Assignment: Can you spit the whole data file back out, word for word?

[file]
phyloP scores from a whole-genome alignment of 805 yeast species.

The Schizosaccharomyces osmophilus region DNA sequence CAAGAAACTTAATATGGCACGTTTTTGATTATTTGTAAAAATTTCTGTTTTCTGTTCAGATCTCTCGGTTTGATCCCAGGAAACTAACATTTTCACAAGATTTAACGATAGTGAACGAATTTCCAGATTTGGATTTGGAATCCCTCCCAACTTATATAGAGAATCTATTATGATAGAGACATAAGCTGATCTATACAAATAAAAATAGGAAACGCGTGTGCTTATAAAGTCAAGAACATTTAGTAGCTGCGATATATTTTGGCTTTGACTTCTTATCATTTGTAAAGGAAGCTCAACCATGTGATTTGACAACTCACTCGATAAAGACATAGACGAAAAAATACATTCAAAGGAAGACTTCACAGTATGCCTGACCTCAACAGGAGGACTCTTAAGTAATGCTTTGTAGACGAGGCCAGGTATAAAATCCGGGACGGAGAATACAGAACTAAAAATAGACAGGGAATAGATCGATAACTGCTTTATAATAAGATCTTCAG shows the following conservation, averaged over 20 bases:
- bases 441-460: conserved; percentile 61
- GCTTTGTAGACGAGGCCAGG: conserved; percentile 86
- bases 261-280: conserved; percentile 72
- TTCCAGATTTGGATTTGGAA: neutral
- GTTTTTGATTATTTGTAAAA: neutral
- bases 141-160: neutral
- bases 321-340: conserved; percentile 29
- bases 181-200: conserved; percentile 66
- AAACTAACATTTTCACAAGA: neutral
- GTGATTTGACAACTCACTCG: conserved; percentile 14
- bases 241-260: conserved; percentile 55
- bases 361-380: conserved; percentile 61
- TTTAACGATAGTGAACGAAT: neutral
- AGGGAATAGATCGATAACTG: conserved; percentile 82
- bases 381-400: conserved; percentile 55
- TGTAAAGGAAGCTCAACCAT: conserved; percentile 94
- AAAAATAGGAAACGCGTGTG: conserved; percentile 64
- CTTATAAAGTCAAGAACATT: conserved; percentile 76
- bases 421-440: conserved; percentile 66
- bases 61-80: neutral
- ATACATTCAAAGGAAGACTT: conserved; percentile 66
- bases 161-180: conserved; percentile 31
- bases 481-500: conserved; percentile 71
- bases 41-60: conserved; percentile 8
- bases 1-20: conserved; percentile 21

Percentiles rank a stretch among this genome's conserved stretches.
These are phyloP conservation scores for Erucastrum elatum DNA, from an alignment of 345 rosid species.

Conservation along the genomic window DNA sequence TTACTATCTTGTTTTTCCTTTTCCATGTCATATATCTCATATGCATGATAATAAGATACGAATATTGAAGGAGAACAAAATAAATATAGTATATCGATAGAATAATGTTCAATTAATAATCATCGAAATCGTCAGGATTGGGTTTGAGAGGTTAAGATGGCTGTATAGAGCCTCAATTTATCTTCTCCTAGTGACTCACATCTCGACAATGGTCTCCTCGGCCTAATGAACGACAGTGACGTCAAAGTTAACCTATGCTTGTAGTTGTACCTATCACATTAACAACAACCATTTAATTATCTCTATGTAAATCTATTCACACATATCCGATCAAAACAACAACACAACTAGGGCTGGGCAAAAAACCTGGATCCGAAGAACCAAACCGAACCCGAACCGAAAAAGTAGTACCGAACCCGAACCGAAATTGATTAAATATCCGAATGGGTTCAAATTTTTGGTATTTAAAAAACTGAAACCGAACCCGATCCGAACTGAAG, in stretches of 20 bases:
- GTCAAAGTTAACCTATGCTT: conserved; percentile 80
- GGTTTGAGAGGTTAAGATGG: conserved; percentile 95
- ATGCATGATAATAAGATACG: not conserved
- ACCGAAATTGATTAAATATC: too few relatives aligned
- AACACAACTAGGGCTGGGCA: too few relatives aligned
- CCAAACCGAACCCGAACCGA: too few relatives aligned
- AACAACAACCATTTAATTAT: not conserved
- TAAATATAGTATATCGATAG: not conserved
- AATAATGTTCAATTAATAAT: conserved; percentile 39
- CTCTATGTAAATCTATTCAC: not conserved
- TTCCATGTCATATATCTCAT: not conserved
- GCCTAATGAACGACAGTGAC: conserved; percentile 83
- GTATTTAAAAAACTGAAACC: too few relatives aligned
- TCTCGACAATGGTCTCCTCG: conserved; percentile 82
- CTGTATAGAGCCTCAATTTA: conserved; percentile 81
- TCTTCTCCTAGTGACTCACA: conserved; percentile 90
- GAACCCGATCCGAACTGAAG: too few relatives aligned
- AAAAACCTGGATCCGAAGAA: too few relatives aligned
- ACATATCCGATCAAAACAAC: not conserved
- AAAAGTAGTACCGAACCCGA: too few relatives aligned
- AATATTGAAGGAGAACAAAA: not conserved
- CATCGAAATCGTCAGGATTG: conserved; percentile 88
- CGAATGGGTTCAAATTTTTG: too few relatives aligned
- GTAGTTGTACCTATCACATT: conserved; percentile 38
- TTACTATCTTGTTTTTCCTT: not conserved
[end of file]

phyloP scores from a whole-genome alignment of 805 yeast species.

The Schizosaccharomyces osmophilus region DNA sequence CAAGAAACTTAATATGGCACGTTTTTGATTATTTGTAAAAATTTCTGTTTTCTGTTCAGATCTCTCGGTTTGATCCCAGGAAACTAACATTTTCACAAGATTTAACGATAGTGAACGAATTTCCAGATTTGGATTTGGAATCCCTCCCAACTTATATAGAGAATCTATTATGATAGAGACATAAGCTGATCTATACAAATAAAAATAGGAAACGCGTGTGCTTATAAAGTCAAGAACATTTAGTAGCTGCGATATATTTTGGCTTTGACTTCTTATCATTTGTAAAGGAAGCTCAACCATGTGATTTGACAACTCACTCGATAAAGACATAGACGAAAAAATACATTCAAAGGAAGACTTCACAGTATGCCTGACCTCAACAGGAGGACTCTTAAGTAATGCTTTGTAGACGAGGCCAGGTATAAAATCCGGGACGGAGAATACAGAACTAAAAATAGACAGGGAATAGATCGATAACTGCTTTATAATAAGATCTTCAG shows the following conservation, averaged over 20 bases:
- bases 441-460: conserved; percentile 61
- GCTTTGTAGACGAGGCCAGG: conserved; percentile 86
- bases 261-280: conserved; percentile 72
- TTCCAGATTTGGATTTGGAA: neutral
- GTTTTTGATTATTTGTAAAA: neutral
- bases 141-160: neutral
- bases 321-340: conserved; percentile 29
- bases 181-200: conserved; percentile 66
- AAACTAACATTTTCACAAGA: neutral
- GTGATTTGACAACTCACTCG: conserved; percentile 14
- bases 241-260: conserved; percentile 55
- bases 361-380: conserved; percentile 61
- TTTAACGATAGTGAACGAAT: neutral
- AGGGAATAGATCGATAACTG: conserved; percentile 82
- bases 381-400: conserved; percentile 55
- TGTAAAGGAAGCTCAACCAT: conserved; percentile 94
- AAAAATAGGAAACGCGTGTG: conserved; percentile 64
- CTTATAAAGTCAAGAACATT: conserved; percentile 76
- bases 421-440: conserved; percentile 66
- bases 61-80: neutral
- ATACATTCAAAGGAAGACTT: conserved; percentile 66
- bases 161-180: conserved; percentile 31
- bases 481-500: conserved; percentile 71
- bases 41-60: conserved; percentile 8
- bases 1-20: conserved; percentile 21

Percentiles rank a stretch among this genome's conserved stretches.
These are phyloP conservation scores for Erucastrum elatum DNA, from an alignment of 345 rosid species.

Conservation along the genomic window DNA sequence TTACTATCTTGTTTTTCCTTTTCCATGTCATATATCTCATATGCATGATAATAAGATACGAATATTGAAGGAGAACAAAATAAATATAGTATATCGATAGAATAATGTTCAATTAATAATCATCGAAATCGTCAGGATTGGGTTTGAGAGGTTAAGATGGCTGTATAGAGCCTCAATTTATCTTCTCCTAGTGACTCACATCTCGACAATGGTCTCCTCGGCCTAATGAACGACAGTGACGTCAAAGTTAACCTATGCTTGTAGTTGTACCTATCACATTAACAACAACCATTTAATTATCTCTATGTAAATCTATTCACACATATCCGATCAAAACAACAACACAACTAGGGCTGGGCAAAAAACCTGGATCCGAAGAACCAAACCGAACCCGAACCGAAAAAGTAGTACCGAACCCGAACCGAAATTGATTAAATATCCGAATGGGTTCAAATTTTTGGTATTTAAAAAACTGAAACCGAACCCGATCCGAACTGAAG, in stretches of 20 bases:
- GTCAAAGTTAACCTATGCTT: conserved; percentile 80
- GGTTTGAGAGGTTAAGATGG: conserved; percentile 95
- ATGCATGATAATAAGATACG: not conserved
- ACCGAAATTGATTAAATATC: too few relatives aligned
- AACACAACTAGGGCTGGGCA: too few relatives aligned
- CCAAACCGAACCCGAACCGA: too few relatives aligned
- AACAACAACCATTTAATTAT: not conserved
- TAAATATAGTATATCGATAG: not conserved
- AATAATGTTCAATTAATAAT: conserved; percentile 39
- CTCTATGTAAATCTATTCAC: not conserved
- TTCCATGTCATATATCTCAT: not conserved
- GCCTAATGAACGACAGTGAC: conserved; percentile 83
- GTATTTAAAAAACTGAAACC: too few relatives aligned
- TCTCGACAATGGTCTCCTCG: conserved; percentile 82
- CTGTATAGAGCCTCAATTTA: conserved; percentile 81
- TCTTCTCCTAGTGACTCACA: conserved; percentile 90
- GAACCCGATCCGAACTGAAG: too few relatives aligned
- AAAAACCTGGATCCGAAGAA: too few relatives aligned
- ACATATCCGATCAAAACAAC: not conserved
- AAAAGTAGTACCGAACCCGA: too few relatives aligned
- AATATTGAAGGAGAACAAAA: not conserved
- CATCGAAATCGTCAGGATTG: conserved; percentile 88
- CGAATGGGTTCAAATTTTTG: too few relatives aligned
- GTAGTTGTACCTATCACATT: conserved; percentile 38
- TTACTATCTTGTTTTTCCTT: not conserved